And it’s not that different a kind of connection than the connection that crisis generates. Rebecca Solnit has written, in her book A Paradise Built in Hell, about what she calls “crisis communities:” the tent city that sprang up outside San Francisco after the earthquake and fire in 1906, which Dorothy Day experienced, and which the Catholic Worker movement was, on some underground level, an attempt to reproduce; the Blitz; 9/11.
I’d experienced it in Hurricane Sandy, and to a lesser degree in every snowstorm of my childhood, when New York City shuts down and grownups cross country ski down West End Avenue, and children, home from school, turn Central Park into a warren of snow forts. Maybe this time, you think, maybe this is the time that it all changes. Maybe this time, things won’t go back to “normal,” and we will just live in the enchanted world forever: the world of candles during power outages and picnics on the floor and the sense of meeting your family again, and meeting strangers who become family.
Alastair Roberts and I have workshopped a name for this phenomenon. “The Boccaccio Option,” we call it.
I will not tell you what happened at midnight on Sunday.
Last night, I went out—just to walk, just to see. The piazza in front of the Basilica was almost empty, occasional costumed people hurrying across in ones and twos, larger knots of carabinieri patrolling. The Basilica itself was dark, its gilded domes throwing back no light. I saw what it meant that public gatherings were forbidden: a group of students was gathered in front of the church, singing; the police came over, spoke to the leader. “Un po’ piu di tempo,” he asked, and they agreed, grudgingly. He led the students in a prayer, and then they dispersed.
The regular shops were open, and the regular restaurants. Most of the caffes on San Marco itself, though, were shuttered: Lavena, Quadri.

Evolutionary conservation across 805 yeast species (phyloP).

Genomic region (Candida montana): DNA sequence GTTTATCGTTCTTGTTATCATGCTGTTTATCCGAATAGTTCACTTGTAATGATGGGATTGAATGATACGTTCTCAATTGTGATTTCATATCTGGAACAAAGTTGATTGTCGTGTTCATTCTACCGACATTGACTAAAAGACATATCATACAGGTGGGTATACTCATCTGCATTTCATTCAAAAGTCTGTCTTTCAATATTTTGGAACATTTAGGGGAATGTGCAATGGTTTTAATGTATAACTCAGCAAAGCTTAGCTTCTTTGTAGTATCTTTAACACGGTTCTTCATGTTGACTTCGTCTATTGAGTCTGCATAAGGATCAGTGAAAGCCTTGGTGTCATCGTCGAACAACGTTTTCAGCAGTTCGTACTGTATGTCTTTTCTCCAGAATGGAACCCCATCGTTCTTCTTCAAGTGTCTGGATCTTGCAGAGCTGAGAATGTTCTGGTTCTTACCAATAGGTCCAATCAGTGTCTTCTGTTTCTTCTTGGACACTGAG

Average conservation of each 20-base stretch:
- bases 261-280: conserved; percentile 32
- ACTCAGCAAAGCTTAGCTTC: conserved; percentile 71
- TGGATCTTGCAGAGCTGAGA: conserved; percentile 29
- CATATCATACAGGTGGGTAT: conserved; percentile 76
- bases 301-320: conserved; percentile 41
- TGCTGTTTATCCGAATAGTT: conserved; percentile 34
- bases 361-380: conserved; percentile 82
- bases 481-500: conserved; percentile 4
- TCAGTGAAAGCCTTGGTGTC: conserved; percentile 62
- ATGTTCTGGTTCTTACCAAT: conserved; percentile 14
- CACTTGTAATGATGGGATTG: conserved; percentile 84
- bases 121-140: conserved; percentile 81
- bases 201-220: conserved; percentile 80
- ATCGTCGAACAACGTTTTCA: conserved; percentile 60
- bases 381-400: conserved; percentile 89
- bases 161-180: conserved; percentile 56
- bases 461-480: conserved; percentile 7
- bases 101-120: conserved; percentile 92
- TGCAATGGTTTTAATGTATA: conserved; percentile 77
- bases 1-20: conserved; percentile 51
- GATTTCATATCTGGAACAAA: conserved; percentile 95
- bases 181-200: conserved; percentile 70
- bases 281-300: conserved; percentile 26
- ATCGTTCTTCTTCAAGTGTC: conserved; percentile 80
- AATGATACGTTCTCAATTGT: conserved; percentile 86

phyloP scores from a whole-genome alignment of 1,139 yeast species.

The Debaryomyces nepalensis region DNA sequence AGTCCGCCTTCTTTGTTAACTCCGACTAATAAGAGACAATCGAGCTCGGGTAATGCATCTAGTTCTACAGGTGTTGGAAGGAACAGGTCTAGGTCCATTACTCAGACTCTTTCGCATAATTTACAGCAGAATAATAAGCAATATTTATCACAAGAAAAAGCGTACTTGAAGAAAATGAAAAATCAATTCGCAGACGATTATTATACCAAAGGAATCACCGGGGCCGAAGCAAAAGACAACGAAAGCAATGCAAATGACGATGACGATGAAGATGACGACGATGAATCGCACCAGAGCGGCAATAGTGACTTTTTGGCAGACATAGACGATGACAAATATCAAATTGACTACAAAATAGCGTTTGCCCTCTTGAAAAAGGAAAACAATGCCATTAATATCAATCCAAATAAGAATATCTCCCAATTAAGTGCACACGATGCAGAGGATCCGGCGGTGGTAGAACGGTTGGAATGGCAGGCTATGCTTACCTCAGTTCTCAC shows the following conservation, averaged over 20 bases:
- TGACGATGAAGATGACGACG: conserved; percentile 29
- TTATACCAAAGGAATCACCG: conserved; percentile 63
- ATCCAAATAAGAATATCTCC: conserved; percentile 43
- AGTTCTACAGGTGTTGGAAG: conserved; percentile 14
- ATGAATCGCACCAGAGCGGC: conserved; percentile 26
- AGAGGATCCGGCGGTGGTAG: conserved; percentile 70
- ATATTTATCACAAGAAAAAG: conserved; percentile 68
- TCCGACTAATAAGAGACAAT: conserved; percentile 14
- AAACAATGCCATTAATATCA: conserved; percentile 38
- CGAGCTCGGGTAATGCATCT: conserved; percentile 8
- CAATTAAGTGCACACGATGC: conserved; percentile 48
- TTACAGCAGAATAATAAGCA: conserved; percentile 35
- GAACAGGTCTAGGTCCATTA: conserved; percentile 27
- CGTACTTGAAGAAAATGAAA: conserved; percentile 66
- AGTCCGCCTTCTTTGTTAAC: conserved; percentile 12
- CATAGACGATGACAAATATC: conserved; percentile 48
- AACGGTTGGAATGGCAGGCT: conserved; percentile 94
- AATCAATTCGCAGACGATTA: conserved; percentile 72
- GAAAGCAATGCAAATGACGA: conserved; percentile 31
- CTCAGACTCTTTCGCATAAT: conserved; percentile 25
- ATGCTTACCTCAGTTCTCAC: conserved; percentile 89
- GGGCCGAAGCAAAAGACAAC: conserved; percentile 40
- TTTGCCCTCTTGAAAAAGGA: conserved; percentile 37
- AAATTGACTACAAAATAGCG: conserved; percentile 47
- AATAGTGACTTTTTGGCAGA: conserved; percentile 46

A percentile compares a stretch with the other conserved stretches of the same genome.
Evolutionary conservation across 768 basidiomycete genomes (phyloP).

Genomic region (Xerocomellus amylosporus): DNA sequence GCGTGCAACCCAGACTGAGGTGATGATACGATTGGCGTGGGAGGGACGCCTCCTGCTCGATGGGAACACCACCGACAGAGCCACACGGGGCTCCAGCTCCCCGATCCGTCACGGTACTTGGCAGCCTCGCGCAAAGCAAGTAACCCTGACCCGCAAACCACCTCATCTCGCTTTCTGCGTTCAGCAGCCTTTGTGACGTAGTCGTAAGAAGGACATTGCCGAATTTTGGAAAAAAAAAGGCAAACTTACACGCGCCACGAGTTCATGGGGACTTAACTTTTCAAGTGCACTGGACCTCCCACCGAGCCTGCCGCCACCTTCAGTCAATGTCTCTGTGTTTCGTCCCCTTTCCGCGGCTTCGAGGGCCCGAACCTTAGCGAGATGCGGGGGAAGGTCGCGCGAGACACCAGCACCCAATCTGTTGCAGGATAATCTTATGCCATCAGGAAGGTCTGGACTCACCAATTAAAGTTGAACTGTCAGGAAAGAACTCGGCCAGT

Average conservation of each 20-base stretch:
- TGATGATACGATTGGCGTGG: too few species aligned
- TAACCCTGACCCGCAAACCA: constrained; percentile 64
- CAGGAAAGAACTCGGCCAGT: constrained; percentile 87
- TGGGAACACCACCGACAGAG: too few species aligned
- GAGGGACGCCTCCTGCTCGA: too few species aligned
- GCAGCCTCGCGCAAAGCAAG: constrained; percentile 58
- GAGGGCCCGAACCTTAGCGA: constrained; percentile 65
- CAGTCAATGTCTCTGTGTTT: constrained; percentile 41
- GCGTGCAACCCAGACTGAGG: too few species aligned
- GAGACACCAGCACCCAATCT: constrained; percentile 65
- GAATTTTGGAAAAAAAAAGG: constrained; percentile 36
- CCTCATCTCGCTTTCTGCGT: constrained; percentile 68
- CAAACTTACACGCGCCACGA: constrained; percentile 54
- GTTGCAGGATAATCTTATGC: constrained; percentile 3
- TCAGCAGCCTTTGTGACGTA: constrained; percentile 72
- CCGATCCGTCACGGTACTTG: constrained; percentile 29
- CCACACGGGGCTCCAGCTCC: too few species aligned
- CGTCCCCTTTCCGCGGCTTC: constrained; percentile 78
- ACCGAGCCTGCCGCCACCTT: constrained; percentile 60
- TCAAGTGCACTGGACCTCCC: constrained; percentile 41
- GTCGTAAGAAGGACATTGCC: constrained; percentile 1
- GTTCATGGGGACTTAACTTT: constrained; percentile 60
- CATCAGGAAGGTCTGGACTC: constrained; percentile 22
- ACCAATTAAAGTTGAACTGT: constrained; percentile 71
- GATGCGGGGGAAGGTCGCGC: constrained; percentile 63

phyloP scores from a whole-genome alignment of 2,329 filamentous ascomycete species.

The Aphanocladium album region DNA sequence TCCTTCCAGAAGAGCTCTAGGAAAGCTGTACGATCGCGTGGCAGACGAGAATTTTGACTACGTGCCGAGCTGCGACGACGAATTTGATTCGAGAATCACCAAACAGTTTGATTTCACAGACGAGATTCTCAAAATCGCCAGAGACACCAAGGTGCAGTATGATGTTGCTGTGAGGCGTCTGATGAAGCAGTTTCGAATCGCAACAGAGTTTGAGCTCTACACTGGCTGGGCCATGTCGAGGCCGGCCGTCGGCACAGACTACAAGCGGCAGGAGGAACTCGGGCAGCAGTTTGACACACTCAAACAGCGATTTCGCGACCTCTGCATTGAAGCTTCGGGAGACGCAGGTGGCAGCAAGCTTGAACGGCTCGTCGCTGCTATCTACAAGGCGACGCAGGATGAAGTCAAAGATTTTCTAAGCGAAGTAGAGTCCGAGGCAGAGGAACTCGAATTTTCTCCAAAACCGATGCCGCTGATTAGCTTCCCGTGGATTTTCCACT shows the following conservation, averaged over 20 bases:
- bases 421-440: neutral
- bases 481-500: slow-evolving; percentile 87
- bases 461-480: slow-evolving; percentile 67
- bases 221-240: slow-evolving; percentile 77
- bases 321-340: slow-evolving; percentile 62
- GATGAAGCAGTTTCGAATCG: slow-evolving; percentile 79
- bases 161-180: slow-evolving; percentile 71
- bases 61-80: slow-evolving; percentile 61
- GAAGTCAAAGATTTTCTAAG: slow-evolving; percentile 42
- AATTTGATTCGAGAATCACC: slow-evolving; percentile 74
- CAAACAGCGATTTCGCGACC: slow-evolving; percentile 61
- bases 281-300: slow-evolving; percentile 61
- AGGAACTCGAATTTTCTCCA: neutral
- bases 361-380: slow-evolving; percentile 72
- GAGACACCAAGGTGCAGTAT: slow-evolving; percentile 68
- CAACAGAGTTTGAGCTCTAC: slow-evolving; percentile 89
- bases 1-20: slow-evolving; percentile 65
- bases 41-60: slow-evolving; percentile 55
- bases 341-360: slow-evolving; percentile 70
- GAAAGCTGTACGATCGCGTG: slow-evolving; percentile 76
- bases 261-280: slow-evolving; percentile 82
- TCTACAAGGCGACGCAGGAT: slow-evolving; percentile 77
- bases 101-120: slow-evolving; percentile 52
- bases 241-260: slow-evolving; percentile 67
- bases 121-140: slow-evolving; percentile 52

Florian, though, was open. Even coronavirus and civic ordinances, apparently, can’t close Florian. I walked up to the windows: I had never had the chance to look into it from the outside before, but now I could. I thought I saw one of our friends there, in the usual place, the banquette by the window, but I couldn’t be sure, and in any case I was dressed in street clothes. So I walked on by.
It did not feel like a public health measure. What it felt like was an attempt to ward off evil, to do penance in advance, to beg for this to pass over the city. I spent all night last night waking up and checking my phone to see whether we would be able to leave. “We’re not out of the woods yet,” said Tara, as we got on the train, “and we won’t be, till we’re out of the lagoon.” But I am out now, I’m on the train back to Trieste; they did not stop us at the border of the Veneto. Technically I am stuck in Italy: my ticket home is from Vienna, where I’m going to visit a new Bruderhof community, to visit Pater Edmund Waldstein, and to report a piece; Austria is not letting trains from Italy stop, at the moment.
Susannah Black Roberts is senior editor at Plough. She is a native Manhattanite. She and her husband, the theologian Alastair Roberts, split their time between Manhattan and the West Midlands of the UK.